Developing New Drug Targets for HIV

To improve treatment for HIV infection, there’s a need for longer-acting antiretroviral drugs to which HIV won’t become resistant. One approach is to target host-virus interactions. Ganjam V. Kalpana, Ph.D., has received a five-year, $3.1 million National Institutes of Health grant to develop a novel class of drugs that disrupt the interface between an HIV-1 enzyme and a host cell protein. That host cell protein mimics a segment of HIV-1 RNA that also interacts with the same HIV-1 enzyme to enable viral replication. As a result, drugs that disrupt the HIV-1 enzyme/host cell protein interaction are also likely to inhibit viral replication by disrupting HIV-1 enzyme/RNA interactions.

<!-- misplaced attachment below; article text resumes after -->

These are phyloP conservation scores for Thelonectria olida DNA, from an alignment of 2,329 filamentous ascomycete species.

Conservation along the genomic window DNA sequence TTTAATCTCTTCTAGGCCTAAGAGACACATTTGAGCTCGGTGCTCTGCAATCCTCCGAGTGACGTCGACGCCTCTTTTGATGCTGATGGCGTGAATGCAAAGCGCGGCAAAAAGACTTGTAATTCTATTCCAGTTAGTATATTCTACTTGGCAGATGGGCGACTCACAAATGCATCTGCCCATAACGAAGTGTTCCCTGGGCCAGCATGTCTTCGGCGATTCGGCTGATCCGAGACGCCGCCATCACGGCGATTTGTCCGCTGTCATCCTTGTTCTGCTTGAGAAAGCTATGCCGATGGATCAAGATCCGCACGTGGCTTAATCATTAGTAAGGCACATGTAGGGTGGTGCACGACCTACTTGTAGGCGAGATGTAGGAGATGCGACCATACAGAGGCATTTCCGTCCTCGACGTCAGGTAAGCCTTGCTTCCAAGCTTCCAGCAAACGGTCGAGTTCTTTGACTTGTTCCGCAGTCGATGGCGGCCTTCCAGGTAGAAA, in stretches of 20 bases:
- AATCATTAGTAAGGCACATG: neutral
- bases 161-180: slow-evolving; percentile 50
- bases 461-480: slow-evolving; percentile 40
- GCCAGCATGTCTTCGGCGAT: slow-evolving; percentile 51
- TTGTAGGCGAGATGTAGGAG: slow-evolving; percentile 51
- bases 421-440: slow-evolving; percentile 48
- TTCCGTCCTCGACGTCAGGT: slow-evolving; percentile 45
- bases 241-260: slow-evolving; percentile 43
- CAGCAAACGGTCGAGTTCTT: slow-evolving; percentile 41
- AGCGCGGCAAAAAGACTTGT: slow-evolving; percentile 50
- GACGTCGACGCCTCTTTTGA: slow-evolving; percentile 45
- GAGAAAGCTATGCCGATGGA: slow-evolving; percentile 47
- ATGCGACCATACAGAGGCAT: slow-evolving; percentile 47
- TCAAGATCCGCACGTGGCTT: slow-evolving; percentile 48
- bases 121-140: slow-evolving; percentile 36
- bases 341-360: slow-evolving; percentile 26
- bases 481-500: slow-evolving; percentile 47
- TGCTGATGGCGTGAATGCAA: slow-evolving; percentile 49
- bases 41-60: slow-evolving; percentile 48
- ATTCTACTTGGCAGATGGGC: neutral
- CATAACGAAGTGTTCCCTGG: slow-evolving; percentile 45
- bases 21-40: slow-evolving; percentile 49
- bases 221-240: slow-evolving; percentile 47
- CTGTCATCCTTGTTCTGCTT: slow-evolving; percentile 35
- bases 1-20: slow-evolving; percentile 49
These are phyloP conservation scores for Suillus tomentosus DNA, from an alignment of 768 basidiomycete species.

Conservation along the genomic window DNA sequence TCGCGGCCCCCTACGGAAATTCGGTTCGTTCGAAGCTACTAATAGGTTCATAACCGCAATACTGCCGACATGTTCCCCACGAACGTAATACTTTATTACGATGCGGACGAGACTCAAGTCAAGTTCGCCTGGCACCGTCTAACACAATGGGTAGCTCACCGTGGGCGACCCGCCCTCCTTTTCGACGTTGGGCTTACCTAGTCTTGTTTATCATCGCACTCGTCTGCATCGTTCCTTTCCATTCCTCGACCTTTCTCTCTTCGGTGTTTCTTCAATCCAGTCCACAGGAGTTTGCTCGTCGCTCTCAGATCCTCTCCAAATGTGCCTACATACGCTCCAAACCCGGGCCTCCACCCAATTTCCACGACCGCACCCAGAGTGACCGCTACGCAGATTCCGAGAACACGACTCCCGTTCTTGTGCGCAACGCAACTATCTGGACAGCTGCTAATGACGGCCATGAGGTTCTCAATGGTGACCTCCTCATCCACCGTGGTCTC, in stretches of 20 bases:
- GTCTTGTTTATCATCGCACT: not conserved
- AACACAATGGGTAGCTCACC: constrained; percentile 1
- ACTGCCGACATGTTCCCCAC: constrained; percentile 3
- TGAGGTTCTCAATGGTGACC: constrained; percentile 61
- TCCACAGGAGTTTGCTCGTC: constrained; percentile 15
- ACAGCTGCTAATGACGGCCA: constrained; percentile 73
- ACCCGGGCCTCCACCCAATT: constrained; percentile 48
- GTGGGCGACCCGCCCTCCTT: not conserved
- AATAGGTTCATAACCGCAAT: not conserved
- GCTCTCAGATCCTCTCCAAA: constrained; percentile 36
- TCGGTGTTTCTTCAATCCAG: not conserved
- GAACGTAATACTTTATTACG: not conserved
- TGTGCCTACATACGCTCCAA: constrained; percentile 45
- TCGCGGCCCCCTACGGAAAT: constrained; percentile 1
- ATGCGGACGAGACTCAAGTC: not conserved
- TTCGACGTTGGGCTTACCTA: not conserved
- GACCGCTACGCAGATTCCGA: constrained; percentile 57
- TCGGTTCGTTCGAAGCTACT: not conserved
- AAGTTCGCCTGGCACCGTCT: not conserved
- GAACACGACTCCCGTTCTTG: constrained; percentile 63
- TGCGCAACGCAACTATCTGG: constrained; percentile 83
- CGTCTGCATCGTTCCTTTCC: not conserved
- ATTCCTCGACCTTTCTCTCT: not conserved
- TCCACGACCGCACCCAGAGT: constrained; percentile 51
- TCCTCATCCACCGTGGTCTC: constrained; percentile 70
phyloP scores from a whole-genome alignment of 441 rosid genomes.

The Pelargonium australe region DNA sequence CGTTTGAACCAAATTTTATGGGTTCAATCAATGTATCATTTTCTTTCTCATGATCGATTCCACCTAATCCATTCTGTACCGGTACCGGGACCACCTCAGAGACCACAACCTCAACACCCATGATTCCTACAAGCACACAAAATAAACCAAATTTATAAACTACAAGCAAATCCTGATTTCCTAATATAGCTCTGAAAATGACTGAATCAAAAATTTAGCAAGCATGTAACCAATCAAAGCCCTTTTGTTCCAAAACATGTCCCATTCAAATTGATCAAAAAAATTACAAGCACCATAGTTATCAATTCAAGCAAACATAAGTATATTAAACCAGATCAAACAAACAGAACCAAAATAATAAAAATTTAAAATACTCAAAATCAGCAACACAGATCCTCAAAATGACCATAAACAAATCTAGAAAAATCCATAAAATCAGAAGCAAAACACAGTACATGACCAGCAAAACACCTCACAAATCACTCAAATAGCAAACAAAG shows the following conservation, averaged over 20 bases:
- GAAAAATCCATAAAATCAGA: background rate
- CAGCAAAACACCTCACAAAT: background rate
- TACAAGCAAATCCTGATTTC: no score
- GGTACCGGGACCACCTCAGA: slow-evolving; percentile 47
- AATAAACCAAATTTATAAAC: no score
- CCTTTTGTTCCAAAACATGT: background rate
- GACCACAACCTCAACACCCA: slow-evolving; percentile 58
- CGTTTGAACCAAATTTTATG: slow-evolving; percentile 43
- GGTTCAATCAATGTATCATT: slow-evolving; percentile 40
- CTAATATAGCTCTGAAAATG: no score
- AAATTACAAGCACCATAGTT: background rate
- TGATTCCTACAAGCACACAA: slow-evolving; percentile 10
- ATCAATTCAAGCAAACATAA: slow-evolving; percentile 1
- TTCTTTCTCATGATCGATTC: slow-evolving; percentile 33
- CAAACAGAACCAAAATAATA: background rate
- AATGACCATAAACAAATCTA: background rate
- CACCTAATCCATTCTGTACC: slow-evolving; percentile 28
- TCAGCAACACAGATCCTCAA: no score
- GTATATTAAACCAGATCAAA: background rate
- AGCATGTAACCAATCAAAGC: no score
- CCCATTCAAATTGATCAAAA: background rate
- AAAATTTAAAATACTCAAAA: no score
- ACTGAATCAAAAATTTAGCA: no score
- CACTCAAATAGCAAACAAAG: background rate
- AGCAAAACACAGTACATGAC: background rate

Dr. Kalpana and her colleagues plan to develop dual-acting drugs that interfere with both virus-host protein interactions and viral protein-viral RNA interactions. Ideally, such drugs would potently inhibit HIV-1 replication without inducing drug resistance.

Dr. Kalpana is professor of genetics and of microbiology & immunology and is the Mark Trauner Faculty Scholar in Neuro-oncology at Einstein. (1R01AI170206-01A1)